Photo by @HailStateSB on Twitter

“Each team sets their own personality and brand. We have the overall university brand, but each team, to a degree, has their own little mini brand inside of that,” Ogden said. “[The Mississippi State softball team’s] is built around the personalities of the players and head coach.”

How a “mini brand” is presented on social media is usually directed by the head coach, coaching staff and student-athletes. The concept that is created is then put into action by the SID for potential recruits and fans to see.

Sheehan explained that The University of Alabama volleyball team has a new head coaching staff. The identity that they want to portray for their team this year is different than last year’s staff.

“[When you] scroll through to see the images on the [social media] pages, [they want it to] invoke this idea of toughness or grittiness,” Sheehan said.

Every SID approaches their team’s image differently, but each one has the same responsibility: to foster the relationship between their team and its fans through the “mini brand.”

Photo by @gocreighton on Twitter

“For some fans, their closest connection to the team, outside of watching an event, is that they are following the team on social media. Ideally, [our platform] provides those fans an eye into what’s going on in the program both on and off the court,” Anderson said.

His approach to creating the connection with his team’s fans is showing them the behind-the-scenes: “a locker room celebration or maybe there’s something cool that a team is doing on a trip during an off day, things of that nature,” Anderson explained.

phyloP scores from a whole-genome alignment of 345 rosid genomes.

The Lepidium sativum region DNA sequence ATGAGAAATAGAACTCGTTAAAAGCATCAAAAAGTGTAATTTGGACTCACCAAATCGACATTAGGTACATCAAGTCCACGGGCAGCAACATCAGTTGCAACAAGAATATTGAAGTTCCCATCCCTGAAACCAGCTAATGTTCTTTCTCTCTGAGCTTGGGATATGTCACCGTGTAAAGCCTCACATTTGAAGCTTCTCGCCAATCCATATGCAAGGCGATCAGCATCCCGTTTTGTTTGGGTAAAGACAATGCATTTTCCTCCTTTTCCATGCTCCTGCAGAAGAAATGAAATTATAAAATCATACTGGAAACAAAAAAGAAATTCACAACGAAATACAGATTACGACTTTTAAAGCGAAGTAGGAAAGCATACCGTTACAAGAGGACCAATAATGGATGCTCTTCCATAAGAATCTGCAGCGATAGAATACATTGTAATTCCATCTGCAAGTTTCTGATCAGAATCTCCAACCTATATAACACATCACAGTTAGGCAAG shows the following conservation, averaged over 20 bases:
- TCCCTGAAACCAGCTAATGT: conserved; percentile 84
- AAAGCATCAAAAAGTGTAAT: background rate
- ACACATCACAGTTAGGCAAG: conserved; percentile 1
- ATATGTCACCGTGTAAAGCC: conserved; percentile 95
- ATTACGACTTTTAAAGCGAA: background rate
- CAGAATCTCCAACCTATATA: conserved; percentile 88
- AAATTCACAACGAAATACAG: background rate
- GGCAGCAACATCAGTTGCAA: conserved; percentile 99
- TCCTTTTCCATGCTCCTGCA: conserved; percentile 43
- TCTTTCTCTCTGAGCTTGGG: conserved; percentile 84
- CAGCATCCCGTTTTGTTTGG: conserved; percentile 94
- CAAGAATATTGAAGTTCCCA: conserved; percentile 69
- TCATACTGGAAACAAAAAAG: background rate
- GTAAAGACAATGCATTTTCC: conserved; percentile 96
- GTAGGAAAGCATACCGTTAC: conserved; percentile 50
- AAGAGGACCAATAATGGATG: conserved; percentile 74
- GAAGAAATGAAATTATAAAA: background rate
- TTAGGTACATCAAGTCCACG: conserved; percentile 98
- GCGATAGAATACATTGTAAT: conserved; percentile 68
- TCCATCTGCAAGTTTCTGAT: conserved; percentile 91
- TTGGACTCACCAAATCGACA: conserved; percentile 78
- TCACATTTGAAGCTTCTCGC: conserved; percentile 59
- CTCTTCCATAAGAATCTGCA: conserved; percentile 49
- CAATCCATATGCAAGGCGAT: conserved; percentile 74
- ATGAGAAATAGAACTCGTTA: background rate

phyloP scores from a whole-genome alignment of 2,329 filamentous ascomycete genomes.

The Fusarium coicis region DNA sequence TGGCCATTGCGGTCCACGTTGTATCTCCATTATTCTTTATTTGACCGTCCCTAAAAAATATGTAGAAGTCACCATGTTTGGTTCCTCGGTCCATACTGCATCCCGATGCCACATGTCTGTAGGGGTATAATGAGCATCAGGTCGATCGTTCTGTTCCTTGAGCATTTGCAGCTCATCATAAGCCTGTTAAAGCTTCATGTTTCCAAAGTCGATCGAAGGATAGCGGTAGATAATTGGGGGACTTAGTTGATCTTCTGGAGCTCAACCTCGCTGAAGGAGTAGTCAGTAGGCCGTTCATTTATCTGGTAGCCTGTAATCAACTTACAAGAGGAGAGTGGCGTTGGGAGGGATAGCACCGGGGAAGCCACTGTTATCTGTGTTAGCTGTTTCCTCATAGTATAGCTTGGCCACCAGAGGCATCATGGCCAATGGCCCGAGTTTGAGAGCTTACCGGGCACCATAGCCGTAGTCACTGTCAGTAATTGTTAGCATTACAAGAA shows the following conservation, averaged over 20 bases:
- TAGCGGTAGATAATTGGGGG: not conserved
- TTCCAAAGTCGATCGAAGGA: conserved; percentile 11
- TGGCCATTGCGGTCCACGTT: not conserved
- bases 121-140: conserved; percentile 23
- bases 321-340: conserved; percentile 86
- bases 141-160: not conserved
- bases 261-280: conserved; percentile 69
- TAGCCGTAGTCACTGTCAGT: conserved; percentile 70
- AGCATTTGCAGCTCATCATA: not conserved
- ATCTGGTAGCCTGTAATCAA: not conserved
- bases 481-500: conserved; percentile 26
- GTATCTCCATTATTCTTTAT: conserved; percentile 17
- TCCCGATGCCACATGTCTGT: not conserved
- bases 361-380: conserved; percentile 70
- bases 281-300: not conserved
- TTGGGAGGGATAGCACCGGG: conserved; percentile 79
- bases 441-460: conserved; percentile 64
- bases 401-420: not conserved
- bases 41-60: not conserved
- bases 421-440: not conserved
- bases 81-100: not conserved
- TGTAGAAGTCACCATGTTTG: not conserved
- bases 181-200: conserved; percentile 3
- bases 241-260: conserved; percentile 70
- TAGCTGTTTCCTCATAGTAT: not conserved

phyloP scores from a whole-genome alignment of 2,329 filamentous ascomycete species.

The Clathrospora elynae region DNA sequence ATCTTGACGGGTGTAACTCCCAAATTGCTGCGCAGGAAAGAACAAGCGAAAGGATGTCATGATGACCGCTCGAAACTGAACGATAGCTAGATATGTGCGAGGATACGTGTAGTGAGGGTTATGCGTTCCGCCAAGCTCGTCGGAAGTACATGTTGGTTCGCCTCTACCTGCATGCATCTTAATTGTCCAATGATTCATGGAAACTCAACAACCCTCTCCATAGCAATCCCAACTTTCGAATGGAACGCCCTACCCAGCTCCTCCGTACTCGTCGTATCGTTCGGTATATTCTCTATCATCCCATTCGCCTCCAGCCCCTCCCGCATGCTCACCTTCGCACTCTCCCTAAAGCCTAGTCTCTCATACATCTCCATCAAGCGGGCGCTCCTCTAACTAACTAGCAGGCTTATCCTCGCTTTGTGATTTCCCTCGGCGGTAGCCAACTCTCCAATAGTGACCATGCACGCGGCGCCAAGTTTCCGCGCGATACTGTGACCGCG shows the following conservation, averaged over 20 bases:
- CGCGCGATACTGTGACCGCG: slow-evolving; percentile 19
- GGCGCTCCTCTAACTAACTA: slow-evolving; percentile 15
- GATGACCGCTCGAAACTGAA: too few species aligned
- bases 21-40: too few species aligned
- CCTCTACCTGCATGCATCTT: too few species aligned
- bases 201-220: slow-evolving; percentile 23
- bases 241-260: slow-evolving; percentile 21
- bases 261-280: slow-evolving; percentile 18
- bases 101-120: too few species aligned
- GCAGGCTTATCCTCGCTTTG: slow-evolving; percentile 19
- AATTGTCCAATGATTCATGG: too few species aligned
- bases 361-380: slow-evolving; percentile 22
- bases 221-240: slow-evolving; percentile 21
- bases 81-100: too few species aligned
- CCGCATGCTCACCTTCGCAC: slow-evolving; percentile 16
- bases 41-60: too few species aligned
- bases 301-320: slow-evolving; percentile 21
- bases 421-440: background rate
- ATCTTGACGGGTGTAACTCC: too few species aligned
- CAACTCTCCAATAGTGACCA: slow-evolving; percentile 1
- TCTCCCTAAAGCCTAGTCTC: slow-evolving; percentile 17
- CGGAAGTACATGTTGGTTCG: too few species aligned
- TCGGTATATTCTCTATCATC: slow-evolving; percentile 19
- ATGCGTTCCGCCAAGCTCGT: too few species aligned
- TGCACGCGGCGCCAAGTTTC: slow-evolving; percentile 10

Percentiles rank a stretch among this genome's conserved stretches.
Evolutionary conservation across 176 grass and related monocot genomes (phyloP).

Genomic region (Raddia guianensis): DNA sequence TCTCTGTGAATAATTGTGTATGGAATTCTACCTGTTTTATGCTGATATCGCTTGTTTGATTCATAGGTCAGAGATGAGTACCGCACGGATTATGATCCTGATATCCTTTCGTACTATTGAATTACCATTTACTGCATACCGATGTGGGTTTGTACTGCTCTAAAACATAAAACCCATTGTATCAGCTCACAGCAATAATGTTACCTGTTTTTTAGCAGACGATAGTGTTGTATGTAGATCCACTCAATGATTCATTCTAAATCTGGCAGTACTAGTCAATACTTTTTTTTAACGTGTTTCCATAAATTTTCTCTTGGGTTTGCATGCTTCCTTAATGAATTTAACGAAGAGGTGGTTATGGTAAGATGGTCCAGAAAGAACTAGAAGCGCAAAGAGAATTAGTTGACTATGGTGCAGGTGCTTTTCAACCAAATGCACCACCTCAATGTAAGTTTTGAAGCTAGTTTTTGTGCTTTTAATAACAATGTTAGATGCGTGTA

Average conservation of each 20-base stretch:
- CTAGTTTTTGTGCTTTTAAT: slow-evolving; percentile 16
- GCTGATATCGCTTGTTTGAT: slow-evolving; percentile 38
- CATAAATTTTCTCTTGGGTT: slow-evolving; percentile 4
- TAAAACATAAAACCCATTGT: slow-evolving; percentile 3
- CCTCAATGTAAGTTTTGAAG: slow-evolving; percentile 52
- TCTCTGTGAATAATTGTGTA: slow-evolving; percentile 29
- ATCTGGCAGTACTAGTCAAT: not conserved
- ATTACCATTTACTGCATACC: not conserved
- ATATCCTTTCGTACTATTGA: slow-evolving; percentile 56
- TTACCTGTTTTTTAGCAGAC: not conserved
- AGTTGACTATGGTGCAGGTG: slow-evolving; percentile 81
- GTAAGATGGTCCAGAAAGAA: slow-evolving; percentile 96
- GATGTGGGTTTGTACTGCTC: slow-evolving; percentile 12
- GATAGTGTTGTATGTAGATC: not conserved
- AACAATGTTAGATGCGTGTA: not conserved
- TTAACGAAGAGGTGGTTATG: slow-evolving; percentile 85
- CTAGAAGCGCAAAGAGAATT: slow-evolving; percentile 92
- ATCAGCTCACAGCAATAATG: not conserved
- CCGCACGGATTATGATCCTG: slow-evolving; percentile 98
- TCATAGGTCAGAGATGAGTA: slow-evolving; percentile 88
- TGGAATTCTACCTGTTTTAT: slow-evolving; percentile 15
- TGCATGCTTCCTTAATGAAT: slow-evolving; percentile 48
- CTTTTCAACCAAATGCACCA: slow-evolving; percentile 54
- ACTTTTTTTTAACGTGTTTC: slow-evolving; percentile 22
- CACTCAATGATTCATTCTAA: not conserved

Ogden has a different approach. He mentioned that Mississippi State softball’s account is meant to be “the outlet for the team to cheer” so he runs it accordingly.

“I try to listen to their different dugout chants and everybody’s nicknames. You can catch on pretty quickly with what the girls are actually saying in that dugout, when they’re yelling and celebrating,” Ogden said. “Like, for example, Jackie McKenna, her chant that they always do is ‘Jack Jack with the daddy hack.’ So, when Jackie hits a home run, sometimes that’s our tweet. And we post just that, because our account is meant to be the voice of the team, and that allows our fans to feel a little bit more like they’re part of it.”

Fans not only follow the team, but they also follow the student-athletes. A SID has to keep tabs on their team’s players to make sure that the brand’s image is still being upheld.

“We monitor what our kids are posting, and it doesn’t happen very often, but every now and then we say, ‘Hey, you might want to think about [posting that],’” Anderson said. “Mostly, it’s just reminding them that what they’re posting is public, even if [they think that their] account is private.”